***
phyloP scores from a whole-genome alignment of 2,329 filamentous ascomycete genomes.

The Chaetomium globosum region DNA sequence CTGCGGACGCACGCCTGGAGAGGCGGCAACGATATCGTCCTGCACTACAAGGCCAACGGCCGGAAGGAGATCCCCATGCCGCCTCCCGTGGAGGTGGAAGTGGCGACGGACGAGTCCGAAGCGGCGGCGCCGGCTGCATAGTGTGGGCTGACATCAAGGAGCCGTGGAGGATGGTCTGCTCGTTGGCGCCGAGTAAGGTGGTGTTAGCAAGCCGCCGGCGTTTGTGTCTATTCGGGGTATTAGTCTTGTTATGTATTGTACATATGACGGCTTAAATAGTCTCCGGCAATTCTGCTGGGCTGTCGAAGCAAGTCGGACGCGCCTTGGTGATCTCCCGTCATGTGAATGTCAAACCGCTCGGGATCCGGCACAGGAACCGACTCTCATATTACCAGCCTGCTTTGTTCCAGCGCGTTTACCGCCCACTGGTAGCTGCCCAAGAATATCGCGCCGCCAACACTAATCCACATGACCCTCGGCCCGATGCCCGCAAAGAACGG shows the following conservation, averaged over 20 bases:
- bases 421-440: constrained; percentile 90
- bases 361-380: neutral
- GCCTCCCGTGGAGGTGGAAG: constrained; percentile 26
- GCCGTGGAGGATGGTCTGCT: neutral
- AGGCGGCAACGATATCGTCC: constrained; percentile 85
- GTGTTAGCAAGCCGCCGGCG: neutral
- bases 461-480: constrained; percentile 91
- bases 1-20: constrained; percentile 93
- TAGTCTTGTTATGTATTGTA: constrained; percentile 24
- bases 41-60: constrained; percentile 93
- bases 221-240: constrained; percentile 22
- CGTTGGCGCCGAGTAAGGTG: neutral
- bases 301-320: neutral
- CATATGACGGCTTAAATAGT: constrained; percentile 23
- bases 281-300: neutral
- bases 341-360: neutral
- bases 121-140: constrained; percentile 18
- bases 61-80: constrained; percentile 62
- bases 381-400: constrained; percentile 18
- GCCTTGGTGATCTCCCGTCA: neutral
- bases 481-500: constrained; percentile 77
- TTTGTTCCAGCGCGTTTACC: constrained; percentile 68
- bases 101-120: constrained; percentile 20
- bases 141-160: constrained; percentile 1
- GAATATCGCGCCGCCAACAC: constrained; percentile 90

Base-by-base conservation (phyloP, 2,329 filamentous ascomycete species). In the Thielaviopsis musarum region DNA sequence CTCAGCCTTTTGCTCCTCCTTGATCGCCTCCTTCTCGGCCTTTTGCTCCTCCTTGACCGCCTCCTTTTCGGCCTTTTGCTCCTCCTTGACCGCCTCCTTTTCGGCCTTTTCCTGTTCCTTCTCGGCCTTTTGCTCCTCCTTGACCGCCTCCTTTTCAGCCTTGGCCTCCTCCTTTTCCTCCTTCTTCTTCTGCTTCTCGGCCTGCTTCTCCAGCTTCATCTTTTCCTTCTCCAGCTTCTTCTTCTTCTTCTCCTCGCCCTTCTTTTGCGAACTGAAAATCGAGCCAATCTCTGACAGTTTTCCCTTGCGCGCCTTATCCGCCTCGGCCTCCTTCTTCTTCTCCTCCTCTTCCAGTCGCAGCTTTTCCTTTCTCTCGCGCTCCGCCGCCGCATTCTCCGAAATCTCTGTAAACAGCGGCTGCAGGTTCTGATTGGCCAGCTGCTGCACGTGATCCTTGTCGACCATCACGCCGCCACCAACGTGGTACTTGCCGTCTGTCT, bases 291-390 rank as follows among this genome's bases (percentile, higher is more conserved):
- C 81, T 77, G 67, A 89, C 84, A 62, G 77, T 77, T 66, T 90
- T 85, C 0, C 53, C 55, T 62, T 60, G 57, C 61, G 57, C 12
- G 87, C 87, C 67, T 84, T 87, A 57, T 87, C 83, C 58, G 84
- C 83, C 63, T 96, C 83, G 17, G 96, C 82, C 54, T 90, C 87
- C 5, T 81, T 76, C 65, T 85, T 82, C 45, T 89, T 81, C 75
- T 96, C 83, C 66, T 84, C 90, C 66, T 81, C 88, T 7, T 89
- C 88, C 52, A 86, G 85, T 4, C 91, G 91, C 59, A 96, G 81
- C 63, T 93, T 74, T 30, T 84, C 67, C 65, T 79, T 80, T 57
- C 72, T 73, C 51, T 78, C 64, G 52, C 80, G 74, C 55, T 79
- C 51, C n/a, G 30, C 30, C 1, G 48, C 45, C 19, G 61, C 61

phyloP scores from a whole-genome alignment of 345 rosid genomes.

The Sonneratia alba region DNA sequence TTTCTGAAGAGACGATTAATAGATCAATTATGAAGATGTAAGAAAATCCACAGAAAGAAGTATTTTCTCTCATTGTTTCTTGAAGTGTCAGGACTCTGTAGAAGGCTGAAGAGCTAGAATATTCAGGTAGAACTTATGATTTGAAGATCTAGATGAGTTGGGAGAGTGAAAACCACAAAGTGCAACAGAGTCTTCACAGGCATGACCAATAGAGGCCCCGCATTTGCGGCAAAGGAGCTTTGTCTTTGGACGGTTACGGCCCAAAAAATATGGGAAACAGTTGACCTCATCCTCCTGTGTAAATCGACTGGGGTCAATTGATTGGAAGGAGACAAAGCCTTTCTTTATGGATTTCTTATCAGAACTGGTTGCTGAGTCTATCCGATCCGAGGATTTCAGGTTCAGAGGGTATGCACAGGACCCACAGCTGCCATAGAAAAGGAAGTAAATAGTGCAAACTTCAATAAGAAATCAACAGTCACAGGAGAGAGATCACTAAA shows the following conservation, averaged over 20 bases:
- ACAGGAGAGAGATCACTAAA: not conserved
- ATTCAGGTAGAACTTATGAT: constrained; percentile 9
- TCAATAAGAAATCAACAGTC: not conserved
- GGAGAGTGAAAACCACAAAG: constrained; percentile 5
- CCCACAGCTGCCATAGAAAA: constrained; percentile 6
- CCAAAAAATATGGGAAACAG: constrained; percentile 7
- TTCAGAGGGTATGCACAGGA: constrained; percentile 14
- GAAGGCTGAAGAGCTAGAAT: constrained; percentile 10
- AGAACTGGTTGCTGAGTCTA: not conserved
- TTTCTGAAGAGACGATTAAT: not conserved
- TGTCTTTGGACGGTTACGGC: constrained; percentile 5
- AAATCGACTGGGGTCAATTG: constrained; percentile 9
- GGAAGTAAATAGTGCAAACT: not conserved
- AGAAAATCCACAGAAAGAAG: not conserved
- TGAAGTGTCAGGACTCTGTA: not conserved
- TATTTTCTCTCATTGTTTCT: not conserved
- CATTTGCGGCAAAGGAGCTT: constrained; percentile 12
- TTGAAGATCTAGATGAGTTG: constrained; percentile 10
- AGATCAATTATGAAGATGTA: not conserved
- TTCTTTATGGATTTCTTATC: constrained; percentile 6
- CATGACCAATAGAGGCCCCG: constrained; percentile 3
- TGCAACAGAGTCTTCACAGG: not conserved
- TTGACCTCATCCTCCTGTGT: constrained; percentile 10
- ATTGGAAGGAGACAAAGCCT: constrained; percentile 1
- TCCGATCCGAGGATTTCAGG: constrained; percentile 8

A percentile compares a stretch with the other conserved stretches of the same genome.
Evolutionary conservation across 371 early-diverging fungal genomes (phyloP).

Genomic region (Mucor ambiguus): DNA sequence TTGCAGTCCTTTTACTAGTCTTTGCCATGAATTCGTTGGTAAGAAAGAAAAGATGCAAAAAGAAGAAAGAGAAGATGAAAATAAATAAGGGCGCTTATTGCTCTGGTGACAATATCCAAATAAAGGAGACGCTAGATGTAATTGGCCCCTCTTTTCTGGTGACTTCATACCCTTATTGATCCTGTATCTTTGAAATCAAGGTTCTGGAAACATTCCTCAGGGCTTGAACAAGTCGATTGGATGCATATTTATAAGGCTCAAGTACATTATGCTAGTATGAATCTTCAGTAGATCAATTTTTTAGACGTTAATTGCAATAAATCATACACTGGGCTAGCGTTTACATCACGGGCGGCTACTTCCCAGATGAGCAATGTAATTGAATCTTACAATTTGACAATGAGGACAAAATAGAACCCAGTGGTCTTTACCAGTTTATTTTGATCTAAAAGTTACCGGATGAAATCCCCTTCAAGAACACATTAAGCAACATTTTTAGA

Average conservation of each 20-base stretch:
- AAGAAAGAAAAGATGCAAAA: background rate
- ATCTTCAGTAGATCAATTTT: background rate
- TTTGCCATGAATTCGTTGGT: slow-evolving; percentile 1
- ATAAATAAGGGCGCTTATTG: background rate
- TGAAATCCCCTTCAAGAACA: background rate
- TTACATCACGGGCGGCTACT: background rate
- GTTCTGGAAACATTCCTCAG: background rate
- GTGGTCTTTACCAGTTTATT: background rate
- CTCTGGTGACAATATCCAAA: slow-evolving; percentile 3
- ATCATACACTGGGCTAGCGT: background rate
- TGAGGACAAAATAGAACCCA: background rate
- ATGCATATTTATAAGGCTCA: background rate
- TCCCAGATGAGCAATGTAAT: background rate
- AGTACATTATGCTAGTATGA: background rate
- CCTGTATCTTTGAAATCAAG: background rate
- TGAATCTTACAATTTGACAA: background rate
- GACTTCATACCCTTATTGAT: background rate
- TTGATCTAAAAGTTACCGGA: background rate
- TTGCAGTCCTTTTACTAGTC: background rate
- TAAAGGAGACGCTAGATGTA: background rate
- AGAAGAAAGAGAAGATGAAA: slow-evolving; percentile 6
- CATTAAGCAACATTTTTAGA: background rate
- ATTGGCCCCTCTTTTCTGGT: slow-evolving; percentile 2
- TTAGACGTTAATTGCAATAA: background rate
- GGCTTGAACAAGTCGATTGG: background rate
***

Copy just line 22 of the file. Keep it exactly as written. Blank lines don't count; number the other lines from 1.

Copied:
- GCCTTGGTGATCTCCCGTCA: neutral